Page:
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Open-Source and Open-Access Learning

June 2006
Author:  Eilif Trondsen
Contributor:  Rob Edmonds

In the past couple of years, open-source software (OSS) has seen rapidly growing interest and use in industry, as more and better products have emerged on the market. The value proposition of most of these products rests on the lack of a licensing fee and full access to the products' source code. The volume of free, digital content of all types (much with improving quality) or open-access content (OAC)—is also exploding. These two megatrends are starting to have a significant impact on formal and informal learning in all sectors of the global economy. Thus, learning professionals and learning executives are wise to start planning how to address these developments, if they have not already done so.

This report first places OSS and OAC in the context of the broad movement toward openness in business today, as a growing number of organizations recognize that they must increase their use of external resources to achieve sustainable success. Organizations with cultures that value and embrace openness will have the easiest time in innovating, building speed into their operations, and gaining the flexibility to adjust to the rapidly changing business environment.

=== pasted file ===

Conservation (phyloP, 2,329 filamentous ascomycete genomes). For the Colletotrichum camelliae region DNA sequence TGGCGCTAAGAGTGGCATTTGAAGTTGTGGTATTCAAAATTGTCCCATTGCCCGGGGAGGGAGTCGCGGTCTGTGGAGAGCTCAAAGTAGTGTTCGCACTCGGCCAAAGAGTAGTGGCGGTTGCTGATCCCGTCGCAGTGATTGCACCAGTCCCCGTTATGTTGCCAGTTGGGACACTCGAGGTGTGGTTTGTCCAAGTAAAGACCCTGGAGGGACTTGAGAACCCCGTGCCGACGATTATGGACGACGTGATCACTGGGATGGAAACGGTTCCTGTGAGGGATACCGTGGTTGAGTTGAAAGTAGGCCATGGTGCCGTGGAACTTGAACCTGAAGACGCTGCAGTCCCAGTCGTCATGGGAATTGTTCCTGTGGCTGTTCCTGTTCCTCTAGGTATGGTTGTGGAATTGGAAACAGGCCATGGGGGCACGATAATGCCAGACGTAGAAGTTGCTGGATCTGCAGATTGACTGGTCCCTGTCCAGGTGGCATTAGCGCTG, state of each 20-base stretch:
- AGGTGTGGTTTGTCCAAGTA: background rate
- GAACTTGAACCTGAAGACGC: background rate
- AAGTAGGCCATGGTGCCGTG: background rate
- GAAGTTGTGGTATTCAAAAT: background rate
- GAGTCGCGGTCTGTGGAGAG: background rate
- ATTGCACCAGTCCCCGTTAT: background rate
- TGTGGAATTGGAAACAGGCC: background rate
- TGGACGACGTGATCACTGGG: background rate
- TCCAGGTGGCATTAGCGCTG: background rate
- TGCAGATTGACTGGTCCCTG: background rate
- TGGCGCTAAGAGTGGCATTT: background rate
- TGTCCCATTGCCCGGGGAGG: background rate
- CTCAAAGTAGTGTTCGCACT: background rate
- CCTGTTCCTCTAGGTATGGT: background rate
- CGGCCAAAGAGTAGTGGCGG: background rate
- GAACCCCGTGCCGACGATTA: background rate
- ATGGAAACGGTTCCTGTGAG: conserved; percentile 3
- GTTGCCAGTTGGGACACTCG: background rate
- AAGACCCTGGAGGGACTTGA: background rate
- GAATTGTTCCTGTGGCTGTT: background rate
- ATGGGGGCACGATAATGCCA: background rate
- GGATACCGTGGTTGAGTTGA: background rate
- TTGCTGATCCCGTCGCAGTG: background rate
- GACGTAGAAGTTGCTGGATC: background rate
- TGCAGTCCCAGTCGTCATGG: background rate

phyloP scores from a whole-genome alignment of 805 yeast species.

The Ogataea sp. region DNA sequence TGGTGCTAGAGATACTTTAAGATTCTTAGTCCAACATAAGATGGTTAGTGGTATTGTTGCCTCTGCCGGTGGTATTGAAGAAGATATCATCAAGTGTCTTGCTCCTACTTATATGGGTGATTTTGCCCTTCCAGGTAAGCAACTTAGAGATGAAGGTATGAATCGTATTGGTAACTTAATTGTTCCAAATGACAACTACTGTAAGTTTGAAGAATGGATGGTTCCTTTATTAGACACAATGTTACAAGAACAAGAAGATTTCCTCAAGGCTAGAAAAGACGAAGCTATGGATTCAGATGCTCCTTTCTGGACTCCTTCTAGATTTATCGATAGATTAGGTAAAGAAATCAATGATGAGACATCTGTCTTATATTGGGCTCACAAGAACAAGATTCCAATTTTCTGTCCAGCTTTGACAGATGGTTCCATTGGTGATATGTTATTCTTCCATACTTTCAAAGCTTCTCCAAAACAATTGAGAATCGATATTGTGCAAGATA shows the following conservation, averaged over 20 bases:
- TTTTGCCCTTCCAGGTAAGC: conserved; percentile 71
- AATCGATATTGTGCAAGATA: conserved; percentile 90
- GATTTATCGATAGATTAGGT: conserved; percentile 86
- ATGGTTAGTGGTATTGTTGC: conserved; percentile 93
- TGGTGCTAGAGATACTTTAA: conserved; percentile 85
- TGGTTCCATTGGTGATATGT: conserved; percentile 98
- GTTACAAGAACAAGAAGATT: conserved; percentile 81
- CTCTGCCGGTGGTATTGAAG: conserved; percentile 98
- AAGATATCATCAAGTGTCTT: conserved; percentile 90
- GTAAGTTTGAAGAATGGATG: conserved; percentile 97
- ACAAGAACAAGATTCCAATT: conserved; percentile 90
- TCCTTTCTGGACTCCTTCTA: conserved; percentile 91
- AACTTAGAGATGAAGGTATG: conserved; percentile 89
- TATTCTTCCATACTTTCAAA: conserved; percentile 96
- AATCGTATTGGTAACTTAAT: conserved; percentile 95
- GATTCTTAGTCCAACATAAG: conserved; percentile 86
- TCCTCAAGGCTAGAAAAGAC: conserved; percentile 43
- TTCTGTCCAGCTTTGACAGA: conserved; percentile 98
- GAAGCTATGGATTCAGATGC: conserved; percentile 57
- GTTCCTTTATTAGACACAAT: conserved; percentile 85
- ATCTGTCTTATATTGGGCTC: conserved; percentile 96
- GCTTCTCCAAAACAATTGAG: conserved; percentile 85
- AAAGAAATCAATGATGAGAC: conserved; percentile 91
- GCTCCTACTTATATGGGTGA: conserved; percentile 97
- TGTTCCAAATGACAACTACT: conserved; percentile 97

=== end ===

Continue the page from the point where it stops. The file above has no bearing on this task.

The report then examines key OSS and OAC developments in kindergarten through twelfth grade (K–12) and higher education and in government and industry. The status of OSS and OAC varies widely across these sectors, partly because of differences in the financial and technical resources available to take advantage of OSS and OAC. For example, the K–12 sector often has limited resources available to exploit high-quality software or content. Higher education, government, and industry have greater opportunities to take advantage of emerging developments and opportunities.

The report offers perspectives on how OSS and OAC will play out in learning and training markets and highlights specific developments likely to emerge in segments of learning-related software, looking at how these developments will affect specific sectors. The final section of the report makes recommendations and suggests action steps that enterprise adopters and vendors of software and content can take to position themselves to benefit from future developments in OSS and OAC.

Download the report here:
Open-Source and Open-Access Learning